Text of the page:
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Mobile predators taking advantage of game developers - interview with ChrisJeff Games

ChrisJeff Games shares his experience with various predators trying to take advantage of his mobile game success with Space is Key. This post is a synopsis of a long form interview with ChrisJeff as part of the Game Dev Life podcast.

I put up a new episode of the Game Dev Life podcast which is an interview with accountant turned flash/iOS/Android developer ChrisJeffGames, maker of Space is Key. I know that not everyone has time to listen to a full podcast, so I wanted to share some of the most interesting parts of the podcast. In the show, Chris describes two different types of predators trying to take advantage of his success:

Cloners

As Space is Key is a relatively simple game, there have been a number of clones on both the iOS and Android store, some of them getting hundreds of thousands of downloads. Chris has been surprised not that clones exist, but at the poor quality of execution. Apple has been much more responsive to take down requests, generally taking a few days. Google on the other hand has taken more than a month to take down an obvious clone of Space is Key. Chris says that this disparity in levels of responsiveness/professionalism is reflected in all his interactions with the two stores.

Pay for play reviews

A steady source of predatory behavior is the mass of "reviewers" offering to give Chris "exposure" for an up front fee. As I asked him about the frequency of review requests, he replied "I'm scanning my inbox and I can literally see two from today." Reviewers will reach out, asking for a press kit and when Chris replies they come back saying something like "Yeah, we can do a text only review for $150 or a video review for $500." Sometimes they won't even put up a veneer of legitimacy, offering a pay for play review straight off. It is unclear whether these reviewers do or do not have any sort of meaningful audience that would be worth paying to get exposure to, or if they are baldly trying to take advantage of insecure game developers in an overcrowded market desperately trying to generate downloads.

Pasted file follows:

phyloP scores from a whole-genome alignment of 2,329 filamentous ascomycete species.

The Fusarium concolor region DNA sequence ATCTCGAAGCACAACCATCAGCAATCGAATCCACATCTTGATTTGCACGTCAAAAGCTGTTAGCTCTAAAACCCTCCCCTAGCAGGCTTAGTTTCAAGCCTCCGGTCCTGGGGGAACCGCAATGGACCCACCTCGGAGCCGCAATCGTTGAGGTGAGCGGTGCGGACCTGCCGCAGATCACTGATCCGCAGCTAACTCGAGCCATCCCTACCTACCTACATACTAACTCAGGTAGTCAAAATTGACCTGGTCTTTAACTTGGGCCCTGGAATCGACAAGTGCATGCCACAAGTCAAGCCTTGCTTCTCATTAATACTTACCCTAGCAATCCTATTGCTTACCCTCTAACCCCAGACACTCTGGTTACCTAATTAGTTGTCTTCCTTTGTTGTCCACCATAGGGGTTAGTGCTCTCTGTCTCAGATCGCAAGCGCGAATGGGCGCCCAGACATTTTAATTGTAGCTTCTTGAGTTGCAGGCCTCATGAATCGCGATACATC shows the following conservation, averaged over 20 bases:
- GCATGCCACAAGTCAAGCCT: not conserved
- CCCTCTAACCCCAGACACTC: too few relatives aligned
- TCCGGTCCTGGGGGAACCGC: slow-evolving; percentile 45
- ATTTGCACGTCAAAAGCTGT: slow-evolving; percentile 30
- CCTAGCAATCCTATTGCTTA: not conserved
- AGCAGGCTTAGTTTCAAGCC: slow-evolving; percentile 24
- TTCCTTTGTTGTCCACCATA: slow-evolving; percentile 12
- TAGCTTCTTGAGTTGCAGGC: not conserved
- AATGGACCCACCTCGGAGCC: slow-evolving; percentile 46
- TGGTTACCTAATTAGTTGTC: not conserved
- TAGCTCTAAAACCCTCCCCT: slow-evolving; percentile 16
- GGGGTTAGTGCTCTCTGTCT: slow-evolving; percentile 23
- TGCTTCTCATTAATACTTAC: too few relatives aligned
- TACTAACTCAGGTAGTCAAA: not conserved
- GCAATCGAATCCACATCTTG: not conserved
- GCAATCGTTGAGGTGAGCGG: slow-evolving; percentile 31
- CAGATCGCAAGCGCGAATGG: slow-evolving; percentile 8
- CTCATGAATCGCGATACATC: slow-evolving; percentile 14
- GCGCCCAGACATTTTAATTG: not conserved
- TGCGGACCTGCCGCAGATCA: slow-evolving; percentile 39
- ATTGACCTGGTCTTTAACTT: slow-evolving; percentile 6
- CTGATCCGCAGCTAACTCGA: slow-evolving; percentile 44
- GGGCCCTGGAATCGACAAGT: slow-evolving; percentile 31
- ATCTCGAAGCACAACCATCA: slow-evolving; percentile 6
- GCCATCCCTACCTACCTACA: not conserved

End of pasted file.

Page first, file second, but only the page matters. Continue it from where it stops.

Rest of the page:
Although I've contributed to a number of mobile games, I haven't been the primary publisher and have yet to directly experience this phenomenon. I would love to hear from other mobile game developers. What has your experience been with mobile app predators? Have you ever purchased a review and was it worth it? Who else is trying to take advantage of mobile game developers?


You can listen to the full episode of the game dev life podcast with ChrisJeff Games on iTunes.

For those who use an alternate podcast client, you can access the Game Dev Life RSS directly at this link. or for maximum convenience you can access the file directly.

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